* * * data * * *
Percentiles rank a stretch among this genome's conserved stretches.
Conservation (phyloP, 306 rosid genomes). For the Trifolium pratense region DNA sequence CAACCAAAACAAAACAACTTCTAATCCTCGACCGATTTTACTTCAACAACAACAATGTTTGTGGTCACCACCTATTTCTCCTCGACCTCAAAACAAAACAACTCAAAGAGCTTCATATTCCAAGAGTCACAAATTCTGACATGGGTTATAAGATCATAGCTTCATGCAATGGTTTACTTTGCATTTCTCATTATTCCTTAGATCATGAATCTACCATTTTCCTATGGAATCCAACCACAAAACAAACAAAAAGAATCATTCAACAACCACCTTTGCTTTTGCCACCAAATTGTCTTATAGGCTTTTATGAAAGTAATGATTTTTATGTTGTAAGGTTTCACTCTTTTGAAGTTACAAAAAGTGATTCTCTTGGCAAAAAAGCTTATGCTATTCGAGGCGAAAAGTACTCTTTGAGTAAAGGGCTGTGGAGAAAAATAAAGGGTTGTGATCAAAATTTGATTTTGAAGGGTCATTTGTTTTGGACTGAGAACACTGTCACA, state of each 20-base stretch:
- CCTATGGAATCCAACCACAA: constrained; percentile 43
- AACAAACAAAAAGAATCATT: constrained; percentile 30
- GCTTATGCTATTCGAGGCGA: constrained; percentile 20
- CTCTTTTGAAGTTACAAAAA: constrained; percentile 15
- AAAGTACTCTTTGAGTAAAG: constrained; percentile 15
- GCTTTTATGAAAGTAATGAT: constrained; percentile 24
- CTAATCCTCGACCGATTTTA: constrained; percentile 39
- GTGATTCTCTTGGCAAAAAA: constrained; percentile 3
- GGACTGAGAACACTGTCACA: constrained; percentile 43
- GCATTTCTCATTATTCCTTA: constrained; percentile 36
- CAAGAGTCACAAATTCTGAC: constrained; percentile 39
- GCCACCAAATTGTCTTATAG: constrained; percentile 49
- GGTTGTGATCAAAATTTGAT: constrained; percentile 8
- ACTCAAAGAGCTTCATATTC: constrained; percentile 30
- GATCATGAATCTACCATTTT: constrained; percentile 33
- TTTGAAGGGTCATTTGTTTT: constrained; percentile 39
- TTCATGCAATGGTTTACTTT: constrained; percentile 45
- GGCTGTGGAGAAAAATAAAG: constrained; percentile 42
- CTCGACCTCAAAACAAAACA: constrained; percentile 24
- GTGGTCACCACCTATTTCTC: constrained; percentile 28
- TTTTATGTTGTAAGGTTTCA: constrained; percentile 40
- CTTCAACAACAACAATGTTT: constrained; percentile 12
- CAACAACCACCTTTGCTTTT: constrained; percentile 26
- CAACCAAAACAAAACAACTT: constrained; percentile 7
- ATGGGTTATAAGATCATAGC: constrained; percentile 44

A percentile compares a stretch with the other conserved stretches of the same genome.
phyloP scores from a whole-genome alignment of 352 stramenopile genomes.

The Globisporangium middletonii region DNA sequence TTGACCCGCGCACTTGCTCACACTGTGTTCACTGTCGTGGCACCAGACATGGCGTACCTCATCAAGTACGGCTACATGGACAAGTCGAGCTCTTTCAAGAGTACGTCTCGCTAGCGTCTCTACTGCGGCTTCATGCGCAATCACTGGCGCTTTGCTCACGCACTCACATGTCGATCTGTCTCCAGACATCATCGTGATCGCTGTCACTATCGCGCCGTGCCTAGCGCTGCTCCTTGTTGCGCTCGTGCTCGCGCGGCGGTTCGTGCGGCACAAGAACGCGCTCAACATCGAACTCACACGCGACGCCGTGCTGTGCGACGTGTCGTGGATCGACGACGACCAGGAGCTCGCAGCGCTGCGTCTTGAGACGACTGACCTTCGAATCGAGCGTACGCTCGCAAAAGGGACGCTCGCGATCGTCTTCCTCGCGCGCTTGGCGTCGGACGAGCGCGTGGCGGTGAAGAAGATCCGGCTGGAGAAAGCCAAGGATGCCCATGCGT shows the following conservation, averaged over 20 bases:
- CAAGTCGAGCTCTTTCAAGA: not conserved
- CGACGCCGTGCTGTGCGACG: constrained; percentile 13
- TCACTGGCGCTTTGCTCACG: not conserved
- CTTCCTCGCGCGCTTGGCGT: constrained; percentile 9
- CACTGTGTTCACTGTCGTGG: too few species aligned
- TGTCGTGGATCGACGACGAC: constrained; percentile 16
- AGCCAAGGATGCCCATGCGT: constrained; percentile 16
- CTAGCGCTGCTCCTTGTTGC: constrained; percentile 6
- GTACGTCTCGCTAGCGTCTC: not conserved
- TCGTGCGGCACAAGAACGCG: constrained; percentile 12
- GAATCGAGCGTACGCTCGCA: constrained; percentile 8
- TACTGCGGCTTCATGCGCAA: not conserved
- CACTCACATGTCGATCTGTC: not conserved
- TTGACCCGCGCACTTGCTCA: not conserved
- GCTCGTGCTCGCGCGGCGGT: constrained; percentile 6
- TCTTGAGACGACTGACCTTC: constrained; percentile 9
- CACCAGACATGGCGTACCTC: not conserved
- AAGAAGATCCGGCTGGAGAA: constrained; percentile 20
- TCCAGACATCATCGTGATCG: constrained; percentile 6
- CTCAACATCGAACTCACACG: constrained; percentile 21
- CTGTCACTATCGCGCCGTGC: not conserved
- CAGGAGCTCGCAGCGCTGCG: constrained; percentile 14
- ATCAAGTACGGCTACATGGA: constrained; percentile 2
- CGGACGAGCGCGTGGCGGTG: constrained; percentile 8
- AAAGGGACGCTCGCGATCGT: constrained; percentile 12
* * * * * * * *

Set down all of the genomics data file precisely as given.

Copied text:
Percentiles rank a stretch among this genome's conserved stretches.
Conservation (phyloP, 306 rosid genomes). For the Trifolium pratense region DNA sequence CAACCAAAACAAAACAACTTCTAATCCTCGACCGATTTTACTTCAACAACAACAATGTTTGTGGTCACCACCTATTTCTCCTCGACCTCAAAACAAAACAACTCAAAGAGCTTCATATTCCAAGAGTCACAAATTCTGACATGGGTTATAAGATCATAGCTTCATGCAATGGTTTACTTTGCATTTCTCATTATTCCTTAGATCATGAATCTACCATTTTCCTATGGAATCCAACCACAAAACAAACAAAAAGAATCATTCAACAACCACCTTTGCTTTTGCCACCAAATTGTCTTATAGGCTTTTATGAAAGTAATGATTTTTATGTTGTAAGGTTTCACTCTTTTGAAGTTACAAAAAGTGATTCTCTTGGCAAAAAAGCTTATGCTATTCGAGGCGAAAAGTACTCTTTGAGTAAAGGGCTGTGGAGAAAAATAAAGGGTTGTGATCAAAATTTGATTTTGAAGGGTCATTTGTTTTGGACTGAGAACACTGTCACA, state of each 20-base stretch:
- CCTATGGAATCCAACCACAA: constrained; percentile 43
- AACAAACAAAAAGAATCATT: constrained; percentile 30
- GCTTATGCTATTCGAGGCGA: constrained; percentile 20
- CTCTTTTGAAGTTACAAAAA: constrained; percentile 15
- AAAGTACTCTTTGAGTAAAG: constrained; percentile 15
- GCTTTTATGAAAGTAATGAT: constrained; percentile 24
- CTAATCCTCGACCGATTTTA: constrained; percentile 39
- GTGATTCTCTTGGCAAAAAA: constrained; percentile 3
- GGACTGAGAACACTGTCACA: constrained; percentile 43
- GCATTTCTCATTATTCCTTA: constrained; percentile 36
- CAAGAGTCACAAATTCTGAC: constrained; percentile 39
- GCCACCAAATTGTCTTATAG: constrained; percentile 49
- GGTTGTGATCAAAATTTGAT: constrained; percentile 8
- ACTCAAAGAGCTTCATATTC: constrained; percentile 30
- GATCATGAATCTACCATTTT: constrained; percentile 33
- TTTGAAGGGTCATTTGTTTT: constrained; percentile 39
- TTCATGCAATGGTTTACTTT: constrained; percentile 45
- GGCTGTGGAGAAAAATAAAG: constrained; percentile 42
- CTCGACCTCAAAACAAAACA: constrained; percentile 24
- GTGGTCACCACCTATTTCTC: constrained; percentile 28
- TTTTATGTTGTAAGGTTTCA: constrained; percentile 40
- CTTCAACAACAACAATGTTT: constrained; percentile 12
- CAACAACCACCTTTGCTTTT: constrained; percentile 26
- CAACCAAAACAAAACAACTT: constrained; percentile 7
- ATGGGTTATAAGATCATAGC: constrained; percentile 44

A percentile compares a stretch with the other conserved stretches of the same genome.
phyloP scores from a whole-genome alignment of 352 stramenopile genomes.

The Globisporangium middletonii region DNA sequence TTGACCCGCGCACTTGCTCACACTGTGTTCACTGTCGTGGCACCAGACATGGCGTACCTCATCAAGTACGGCTACATGGACAAGTCGAGCTCTTTCAAGAGTACGTCTCGCTAGCGTCTCTACTGCGGCTTCATGCGCAATCACTGGCGCTTTGCTCACGCACTCACATGTCGATCTGTCTCCAGACATCATCGTGATCGCTGTCACTATCGCGCCGTGCCTAGCGCTGCTCCTTGTTGCGCTCGTGCTCGCGCGGCGGTTCGTGCGGCACAAGAACGCGCTCAACATCGAACTCACACGCGACGCCGTGCTGTGCGACGTGTCGTGGATCGACGACGACCAGGAGCTCGCAGCGCTGCGTCTTGAGACGACTGACCTTCGAATCGAGCGTACGCTCGCAAAAGGGACGCTCGCGATCGTCTTCCTCGCGCGCTTGGCGTCGGACGAGCGCGTGGCGGTGAAGAAGATCCGGCTGGAGAAAGCCAAGGATGCCCATGCGT shows the following conservation, averaged over 20 bases:
- CAAGTCGAGCTCTTTCAAGA: not conserved
- CGACGCCGTGCTGTGCGACG: constrained; percentile 13
- TCACTGGCGCTTTGCTCACG: not conserved
- CTTCCTCGCGCGCTTGGCGT: constrained; percentile 9
- CACTGTGTTCACTGTCGTGG: too few species aligned
- TGTCGTGGATCGACGACGAC: constrained; percentile 16
- AGCCAAGGATGCCCATGCGT: constrained; percentile 16
- CTAGCGCTGCTCCTTGTTGC: constrained; percentile 6
- GTACGTCTCGCTAGCGTCTC: not conserved
- TCGTGCGGCACAAGAACGCG: constrained; percentile 12
- GAATCGAGCGTACGCTCGCA: constrained; percentile 8
- TACTGCGGCTTCATGCGCAA: not conserved
- CACTCACATGTCGATCTGTC: not conserved
- TTGACCCGCGCACTTGCTCA: not conserved
- GCTCGTGCTCGCGCGGCGGT: constrained; percentile 6
- TCTTGAGACGACTGACCTTC: constrained; percentile 9
- CACCAGACATGGCGTACCTC: not conserved
- AAGAAGATCCGGCTGGAGAA: constrained; percentile 20
- TCCAGACATCATCGTGATCG: constrained; percentile 6
- CTCAACATCGAACTCACACG: constrained; percentile 21
- CTGTCACTATCGCGCCGTGC: not conserved
- CAGGAGCTCGCAGCGCTGCG: constrained; percentile 14
- ATCAAGTACGGCTACATGGA: constrained; percentile 2
- CGGACGAGCGCGTGGCGGTG: constrained; percentile 8
- AAAGGGACGCTCGCGATCGT: constrained; percentile 12